Identifying and Overcoming Barriers to Change

Overcoming barriers to change is the upmost important issue that the management needs to tackle. Given that most employees would see that change is a threat to their existence in the company, they are sure to resist any threat affecting their self interest. Managing change would need managers to articulate and disseminate the importance of the change processes; creating a friendly, supportive and conducive environment for employees to understand and accept change. (Kotter 1995)

At Corus Steel Products, among the barriers to change identified were; employee perception of change is meant to reduce workforce. The steel industry requires its employees to have to a certain degree of expertise and its ageing workforce meant that the skills need to be transferable to new employees; however the industry is not getting the younger workers as it is viewed as less attractive. Corus Steel rewards its employees based on loyalty instead of productiveness, giving the impression of longer is better instead of higher efficiency and higher productivity.

With the barriers identified, Corus Steel, through its managing director adopted change program called “The Journey”. Quoting Corus Steel Managing Director ‘We cannot solve our problems by spending; we cannot solve our problems by cutting back. The only way to meet our challenges is to change how we go about things…’

Through the change programme, Corus have introduces a series of workshop, seminars and weekly newsletter as a means to communicate with its employees; to disseminate the importance of taking up responsibilities and ownership of their work. A new culture and wanted behavior from its employees were distributed to all and new values were expected from its staff.

The method adopted by the Corus management is referred to as the transformational change where the change is brought in as fast as possible to create somewhat a shock therapy. The reason is; Corus needs to bring in new values fast to replace the existing culture. They have implemented change to not only within their organization but also did newspaper advertising and newsletter to change the perception of the community of the new values.

Managing and Leading Change Process

Corus Steel Products started the transformational change programme “The Journey” by targeting the senior level managers to convince them. The management knows that the people that can spread the change faster would be first to empower the managers. The managers could then continue to disseminate the information on the needs of change.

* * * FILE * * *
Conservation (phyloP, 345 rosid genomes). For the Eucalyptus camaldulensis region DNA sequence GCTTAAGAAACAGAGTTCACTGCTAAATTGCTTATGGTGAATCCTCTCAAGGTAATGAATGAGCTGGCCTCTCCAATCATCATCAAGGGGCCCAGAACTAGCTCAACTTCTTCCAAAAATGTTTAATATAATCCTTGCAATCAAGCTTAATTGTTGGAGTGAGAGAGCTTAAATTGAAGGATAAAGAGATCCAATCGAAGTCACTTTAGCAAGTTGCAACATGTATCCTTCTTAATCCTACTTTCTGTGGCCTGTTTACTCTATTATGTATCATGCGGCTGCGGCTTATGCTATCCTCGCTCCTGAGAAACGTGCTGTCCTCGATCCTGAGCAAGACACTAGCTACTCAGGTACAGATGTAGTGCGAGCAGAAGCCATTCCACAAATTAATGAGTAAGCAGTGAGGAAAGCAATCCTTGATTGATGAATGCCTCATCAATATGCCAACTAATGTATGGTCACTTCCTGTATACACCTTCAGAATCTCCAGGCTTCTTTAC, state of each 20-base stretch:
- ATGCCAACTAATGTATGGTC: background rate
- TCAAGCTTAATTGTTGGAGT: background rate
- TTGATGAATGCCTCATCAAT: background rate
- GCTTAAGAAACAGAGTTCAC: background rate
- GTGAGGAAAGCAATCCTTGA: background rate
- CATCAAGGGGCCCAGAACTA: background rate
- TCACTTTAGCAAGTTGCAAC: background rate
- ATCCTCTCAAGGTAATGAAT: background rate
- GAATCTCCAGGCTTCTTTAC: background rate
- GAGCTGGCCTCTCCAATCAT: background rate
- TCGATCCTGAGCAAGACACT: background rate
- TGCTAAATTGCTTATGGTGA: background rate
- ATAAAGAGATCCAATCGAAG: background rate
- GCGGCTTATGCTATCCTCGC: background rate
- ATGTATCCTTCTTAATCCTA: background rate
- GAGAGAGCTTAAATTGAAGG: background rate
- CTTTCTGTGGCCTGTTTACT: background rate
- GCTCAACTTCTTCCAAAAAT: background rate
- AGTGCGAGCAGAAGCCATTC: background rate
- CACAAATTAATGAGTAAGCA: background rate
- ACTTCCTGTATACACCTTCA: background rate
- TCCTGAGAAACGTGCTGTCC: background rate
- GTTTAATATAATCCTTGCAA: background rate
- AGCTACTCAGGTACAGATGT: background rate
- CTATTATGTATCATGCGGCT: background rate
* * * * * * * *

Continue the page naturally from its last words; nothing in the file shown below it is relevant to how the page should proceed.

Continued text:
The reason top management and senior managers were recruited first in the change management, is that they are the key to motivate and inspire their workforce. They are able to support, recognize and reward the people. They are able to clearly help disseminate the change through leadership by example.

Not only through its leaders in the company, all media was utilized to disseminate the message through, internet, billboards and videos and personal conversation were done to instill the new values and employees are taking ownership and responsibility for the change.

Before the change initiatives, any employee misconduct were dealt with disciplinary actions; but through the change initiatives, employees were given counseling and support to fit back into the work environment. Successful cases would then be the company’s tone in propagating their change idea.


Corus Steel Products have managed the change programme, “The Journey” well to be considered it as a success. However, the management should be aware and not just to sit on its laurels and lead the death spiral.

From the success of “The Journey” which is regarded as a transformational change management, the company should now focus on bringing the change to a slower pace, through incremental change policy. Therefore the change process would continue and innovation to the workplace environment would not cease.

Gradual change will require a different framework and it is suggested to follow the Double Loop Learning Process. This double loop process would allow the workforce and management to questions if the operating norms are appropriate after doing necessary environmental scanning.

The Double Loop Learning Process framework also allows for management to challenge assumptions, beliefs, norms, routines and decisions. Having the opportunity to ask is it the right thing to achieve, gives the management a sense of responsibilities and direction, instead of following the normal framework plan, act, monitor and review. (Buchanan and Huczynski 2004)

The management should continue to be proactive and constantly re-tuning the workforce so that they are aligned to the values and behaviour sought by the company. TQM which was launched earlier focuses on reducing errors and ensure specifications are met.

Corus Steel Products being in a very competitive industry would require the management to monitor the business environment and be a leader in change.


Change management in the end of the journey requires the result to be measurable. However change management has always focused on managing people behaviour and creating and maintaining a supportive environment where productivity can be increased. Most of the time results are intangible and the achievement as in increased productivity are the end product of the change in company values and culture.

After achieving desired result, management should constantly monitor the business environment and employees commitment to the company. Being proactive and implementing gradual transactional changes to keep up with the changes.


Argyris, C. & Schon, D. A. (1996) Organizational Learning II (Reading, MA: Addison-Wesley).

Burnes, B. (2009) Managing Change. 7th Edn. Harlow. Pearson Education.

Kotter, J. P. (2008). COMBATING COMPLACENCY. Business Week, September 15, 54-55.

Dervitsiotis, K. N. (2007). On Becoming Adaptive: The New Imperative for Survival and Success in the 21st Century. Total Quality Management & Business Excellence 18, no. 1/2, (January 1).

Latta, G. (2009). A Process Model of Organizational Change in Cultural Context (OC3 Model): The Impact of Organizational Culture on Leading Change. Journal of Leadership & Organizational Studies 16, no. 1, (August 1): 19.

Tatli, A., and M. Özbilgin. (2009). Understanding Diversity Managers’ Role in Organizational Change: Towards a Conceptual Framework. Canadian Journal of Administrative Sciences 26, no. 3, (September 1): 244-258.